After relocating to Cape May, New Jersey from Boston in 2003, I helped found the Cape May County Federation of Democratic Women and was its president for three years. I am currently working with two Federation women to provide scholarships to senior girls at a local high school in need of financial assistance for a college education. I am active in local politics, a Master Gardener who enjoys three-season flower and vegetable gardening, and an avid reader. As a Returned Peace Corps Volunteer, I have a fervent interest in current events on the African continent and in Liberia’s post-war development.
My experience as a Peace Corps Volunteer elementary and adult literacy teacher on Bushrod Island teacher opened many doors to my future after returning to the U.S. I wrote and designed an Africa South of the Sahara curriculum for Grade 4-6 students. A recipient of two Fulbright-Hays summer scholarships, I worked and traveled in Ghana, Togo and Kenya gathering and collecting materials and books to develop an Africa curriculum for NYC public schools and the former African-American Institute. As an escort-interpreter for African visitors who were guests of the U.S. Government Language Services Division of the Department of State, I accompanied visitors on professional programs, home stay visits, and travel throughout the U.S. and Caribbean. My career path as an administrator and principal began at the Collegiate School in NYC. Subsequently I was the Head of Middle School at Poly Prep County Day School in Brooklyn, the Shady Hill School in Cambridge, MA and the Winsor School in Boston. As a school evaluator for the Middle States Association and the New England Association of Independent Schools and Colleges, I evaluated schools in the mid-Atlantic region, the United Arab Emirates, Qatar, Kuwait and Uganda. I returned to the UAE with a NEAISC colleague to work on education project for the UAE Minister of Education. In March 2012 I returned to Liberia to assist with the ECE teacher training program in Kakata. I remain a devotee of international travel and the learning experiences and professional opportunities evolving from it.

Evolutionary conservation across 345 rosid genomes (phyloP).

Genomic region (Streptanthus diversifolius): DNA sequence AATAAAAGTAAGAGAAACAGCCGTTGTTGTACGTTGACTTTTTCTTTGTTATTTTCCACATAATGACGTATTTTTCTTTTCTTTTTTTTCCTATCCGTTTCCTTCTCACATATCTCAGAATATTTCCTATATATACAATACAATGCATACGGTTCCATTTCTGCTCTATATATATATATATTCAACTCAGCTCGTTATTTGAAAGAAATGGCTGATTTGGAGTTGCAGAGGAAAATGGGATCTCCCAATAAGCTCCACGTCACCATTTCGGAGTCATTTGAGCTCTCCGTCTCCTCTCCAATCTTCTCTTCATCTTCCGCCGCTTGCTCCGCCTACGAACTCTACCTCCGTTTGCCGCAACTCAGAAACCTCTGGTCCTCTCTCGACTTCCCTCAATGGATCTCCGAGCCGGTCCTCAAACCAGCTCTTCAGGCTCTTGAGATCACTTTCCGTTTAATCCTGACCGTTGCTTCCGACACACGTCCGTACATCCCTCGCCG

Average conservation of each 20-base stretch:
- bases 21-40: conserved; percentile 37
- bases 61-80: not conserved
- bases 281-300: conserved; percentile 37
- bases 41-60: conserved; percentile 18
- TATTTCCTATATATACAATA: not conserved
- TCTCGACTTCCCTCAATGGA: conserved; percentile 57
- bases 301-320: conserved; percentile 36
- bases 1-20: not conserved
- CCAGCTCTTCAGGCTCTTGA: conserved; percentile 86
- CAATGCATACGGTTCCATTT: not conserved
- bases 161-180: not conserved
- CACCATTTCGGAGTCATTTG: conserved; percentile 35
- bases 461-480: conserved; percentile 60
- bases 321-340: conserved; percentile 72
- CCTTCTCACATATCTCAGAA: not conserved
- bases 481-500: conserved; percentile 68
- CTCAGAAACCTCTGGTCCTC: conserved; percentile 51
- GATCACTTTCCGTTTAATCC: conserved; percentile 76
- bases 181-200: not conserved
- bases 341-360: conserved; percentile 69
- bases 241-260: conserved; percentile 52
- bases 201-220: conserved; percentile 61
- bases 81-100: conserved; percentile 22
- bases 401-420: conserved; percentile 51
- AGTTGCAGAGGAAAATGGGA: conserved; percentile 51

Jefferson King arrived in the US in 2000 after living as a Liberian refugee in Cote d’Ivoire and Ghana for much of his life. In the US, he graduated from Cornell University and Virginia Tech with a B.S. and M.S. in Civil Engineering, respectively. He has since been involved in projects promoting entrepreneurial activities among the youth in Liberia. King has been a member of the Board of Trustees since 2008 and currently works at the Washington Metropolitan Area Transit Authority.
I am currently working on my Doctorate in Educational Administration through Texas A&M University in Commerce. I received my Master of Education degree in Administration and Supervision from the University of Houston and my Bachelor of Arts degree in English Education from Syracuse University. I currently work as a District Attendance Officer for San Marcos CISD. I also worked as a 9th Grade Academy Assistant Principal at San Marcos High School in San Marcos, Texas, as well as an assistant principal both at Clements High School and First Colony Middle School in Sugarland, Texas.
I studied a semester abroad during my senior year at Syracuse University, in Poitiers, France, where I learned French fluently. Upon graduation from Syracuse, I went into the Peace Corps and served in Liberia, West Africa for two years as an English teacher. I also became a trainer of new education volunteers that were preparing to serve in Liberia as teachers.